ARPEC Election a referendum on Parish President versus Parish Manager governance

Styling itself as “Your Conservative Ticket” for the July 11 elections for the Ascension’s Republican Parish Executive Committee (ARPEC), one slate of candidates is focusing on maintaining the parish presidency after a 2017-18 attempt to abolish the office in favor of Parish Manager governance.  An opposing slate of candidates includes individuals who supported amending the Home Rule Charter to create the Parish Manager position.

ARPEC consists of 16 seats, five at-large and 11 corresponding to the districts comprising the Parish Council.  Four of the latter are contested.  Here’s what the candidates on “Your Conservative Ticket” have to say:

Brad Bourque:  A parish manager is an appointed position that does not answer to the people, but to the Council.  The parish president is an elected position and is directly accountable to the people.  The people need more representation, not less.

Kathryn Goppelt:  There is no veto power with the Council.  Who would rein in an out-of-control government?  Imagine where we would be right now facing a potential sewer contract for 30 years with a private company and no parish president looking out for the interests of the people.

Greg Neff:  Our founding fathers in their brilliance formulated a Constitution based upon separation of powers.  The office of parish president is our executive branch and the Council our legislative branch.  Both branches are needed to provide accountability and a proper check-and-balance to the parish government.

Al Robert:  It is our right to choose the parish president to do the work for the people.  When this person is elected, we have the power to fire him every four years if the job is not responsibly done.  A parish manager would take this right away.

Jackie Sandefer:  My main objection to a parish manager is that it will be taking away my constitutional right to vote for the parish president under the current Home Rule Charter.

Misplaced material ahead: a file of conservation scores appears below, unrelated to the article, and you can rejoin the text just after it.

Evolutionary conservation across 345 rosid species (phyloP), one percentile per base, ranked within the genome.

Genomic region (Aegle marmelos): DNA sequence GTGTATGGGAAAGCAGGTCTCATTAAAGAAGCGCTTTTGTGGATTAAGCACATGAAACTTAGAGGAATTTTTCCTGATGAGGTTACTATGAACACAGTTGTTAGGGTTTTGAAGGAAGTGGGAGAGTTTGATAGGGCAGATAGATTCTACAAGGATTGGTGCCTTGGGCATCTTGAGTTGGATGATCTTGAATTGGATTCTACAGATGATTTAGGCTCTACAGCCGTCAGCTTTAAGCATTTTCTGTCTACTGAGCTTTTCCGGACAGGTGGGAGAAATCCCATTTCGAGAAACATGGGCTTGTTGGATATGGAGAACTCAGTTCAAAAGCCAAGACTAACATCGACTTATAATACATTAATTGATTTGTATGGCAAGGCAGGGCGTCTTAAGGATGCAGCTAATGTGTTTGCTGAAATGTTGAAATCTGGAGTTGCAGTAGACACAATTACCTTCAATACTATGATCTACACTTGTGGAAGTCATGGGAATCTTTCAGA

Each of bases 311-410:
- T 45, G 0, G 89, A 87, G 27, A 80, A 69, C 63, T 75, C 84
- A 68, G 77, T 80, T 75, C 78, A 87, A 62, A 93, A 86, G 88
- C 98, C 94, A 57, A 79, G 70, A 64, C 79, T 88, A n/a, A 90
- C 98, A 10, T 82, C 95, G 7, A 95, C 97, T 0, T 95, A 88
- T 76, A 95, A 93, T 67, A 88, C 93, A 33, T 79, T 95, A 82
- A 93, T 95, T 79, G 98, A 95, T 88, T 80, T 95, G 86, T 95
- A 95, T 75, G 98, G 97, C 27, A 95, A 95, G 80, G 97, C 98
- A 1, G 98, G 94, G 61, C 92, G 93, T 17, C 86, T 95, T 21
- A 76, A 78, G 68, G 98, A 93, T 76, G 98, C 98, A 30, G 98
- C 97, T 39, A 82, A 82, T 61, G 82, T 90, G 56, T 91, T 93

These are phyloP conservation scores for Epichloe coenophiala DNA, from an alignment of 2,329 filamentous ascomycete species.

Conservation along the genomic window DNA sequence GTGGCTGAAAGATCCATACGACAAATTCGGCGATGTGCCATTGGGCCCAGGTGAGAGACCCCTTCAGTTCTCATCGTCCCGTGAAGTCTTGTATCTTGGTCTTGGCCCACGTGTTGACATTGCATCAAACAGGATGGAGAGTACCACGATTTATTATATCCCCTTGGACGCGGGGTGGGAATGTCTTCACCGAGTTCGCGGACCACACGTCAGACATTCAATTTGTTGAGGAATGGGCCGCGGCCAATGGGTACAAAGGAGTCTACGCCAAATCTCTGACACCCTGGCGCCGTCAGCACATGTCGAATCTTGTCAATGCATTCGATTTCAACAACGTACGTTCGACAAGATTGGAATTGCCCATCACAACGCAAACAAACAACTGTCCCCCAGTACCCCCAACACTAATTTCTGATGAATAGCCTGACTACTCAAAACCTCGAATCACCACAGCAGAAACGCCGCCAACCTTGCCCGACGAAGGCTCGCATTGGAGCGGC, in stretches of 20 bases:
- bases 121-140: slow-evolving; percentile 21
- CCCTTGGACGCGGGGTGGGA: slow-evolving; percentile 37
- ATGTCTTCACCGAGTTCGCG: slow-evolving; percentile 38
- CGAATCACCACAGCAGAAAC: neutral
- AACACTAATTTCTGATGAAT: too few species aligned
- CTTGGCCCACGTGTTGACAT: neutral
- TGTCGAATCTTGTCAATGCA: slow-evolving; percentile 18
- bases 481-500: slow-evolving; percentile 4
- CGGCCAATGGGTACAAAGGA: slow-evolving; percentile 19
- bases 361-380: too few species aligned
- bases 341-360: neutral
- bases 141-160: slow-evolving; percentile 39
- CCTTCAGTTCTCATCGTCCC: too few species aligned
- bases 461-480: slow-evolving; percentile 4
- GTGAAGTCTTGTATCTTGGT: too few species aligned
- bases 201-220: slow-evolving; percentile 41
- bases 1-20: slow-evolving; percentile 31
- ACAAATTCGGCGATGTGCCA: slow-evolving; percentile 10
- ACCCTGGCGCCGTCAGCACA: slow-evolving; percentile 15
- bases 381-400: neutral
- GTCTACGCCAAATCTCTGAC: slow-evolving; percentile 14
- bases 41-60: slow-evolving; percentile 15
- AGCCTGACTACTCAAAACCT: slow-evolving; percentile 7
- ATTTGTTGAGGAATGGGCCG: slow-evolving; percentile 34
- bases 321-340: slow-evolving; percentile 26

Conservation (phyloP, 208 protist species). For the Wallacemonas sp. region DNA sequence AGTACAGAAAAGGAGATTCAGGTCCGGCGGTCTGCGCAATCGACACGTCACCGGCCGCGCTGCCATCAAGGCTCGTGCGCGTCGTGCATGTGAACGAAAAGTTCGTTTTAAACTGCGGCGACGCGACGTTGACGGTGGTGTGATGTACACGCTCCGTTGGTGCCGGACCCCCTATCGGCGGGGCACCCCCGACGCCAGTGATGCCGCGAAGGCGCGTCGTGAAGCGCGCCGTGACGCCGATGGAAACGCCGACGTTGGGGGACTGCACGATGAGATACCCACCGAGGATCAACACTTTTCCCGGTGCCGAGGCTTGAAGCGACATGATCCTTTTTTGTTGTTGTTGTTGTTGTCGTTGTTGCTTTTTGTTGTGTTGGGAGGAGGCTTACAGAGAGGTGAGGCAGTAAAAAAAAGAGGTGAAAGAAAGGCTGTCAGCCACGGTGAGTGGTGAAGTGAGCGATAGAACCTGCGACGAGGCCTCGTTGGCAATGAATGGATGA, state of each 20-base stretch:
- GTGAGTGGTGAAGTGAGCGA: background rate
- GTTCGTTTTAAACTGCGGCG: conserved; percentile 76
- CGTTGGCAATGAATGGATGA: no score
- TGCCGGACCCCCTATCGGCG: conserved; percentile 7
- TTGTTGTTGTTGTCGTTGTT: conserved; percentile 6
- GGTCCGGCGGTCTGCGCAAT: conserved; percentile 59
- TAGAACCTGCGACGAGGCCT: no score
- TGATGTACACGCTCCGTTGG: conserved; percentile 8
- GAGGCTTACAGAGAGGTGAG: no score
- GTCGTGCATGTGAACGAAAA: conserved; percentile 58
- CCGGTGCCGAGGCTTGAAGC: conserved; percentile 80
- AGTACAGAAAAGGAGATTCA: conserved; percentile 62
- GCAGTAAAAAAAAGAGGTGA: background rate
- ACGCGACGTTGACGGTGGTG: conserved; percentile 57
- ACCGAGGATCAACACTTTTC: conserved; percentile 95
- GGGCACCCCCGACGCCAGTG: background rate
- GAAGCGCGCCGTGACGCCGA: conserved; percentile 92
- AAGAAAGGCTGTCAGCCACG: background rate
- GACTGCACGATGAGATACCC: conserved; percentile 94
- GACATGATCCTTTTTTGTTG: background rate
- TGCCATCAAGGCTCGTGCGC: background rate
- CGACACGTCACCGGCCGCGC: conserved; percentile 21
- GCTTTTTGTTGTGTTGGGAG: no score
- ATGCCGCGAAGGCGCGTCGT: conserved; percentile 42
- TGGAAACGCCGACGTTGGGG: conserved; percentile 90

Christina Guidry:  The Parish Council is elected to represent their individual districts.  Council members may vote to fulfill the agenda of their district.  The Parish President looks out for the entire population rather than a specific district.  A parish manager appointed by the Council could possibly be swayed by the agenda of the council.

George Valentine:  Separation of powers between the executive and legislative branches of our local Home Rule Charter provides checks and balances that would not be present with a Council-appointed parish manager.  Separate branches of government provide the best opportunity for debate and consensus building.  An elected parish president gives a community political leadership that is accountable to the people.

Cheryl Fontenot:  I want to choose who runs my parish.  I do not want anyone taking my vote from me!

Pam Alonso:  There are people among us that want to take away our right to vote for a parish president.  Asking us to change the Charter so that I no longer have a right to vote for parish president gives total control to a majority of the Council.  An appointed parish manager would answer only to the Council, NOT TO THE PEOPLE.  A parish manager would not fight for the people against the will of the Council and jeopardize his job.  I will fight to the end for my/our right to make that choice at the polls.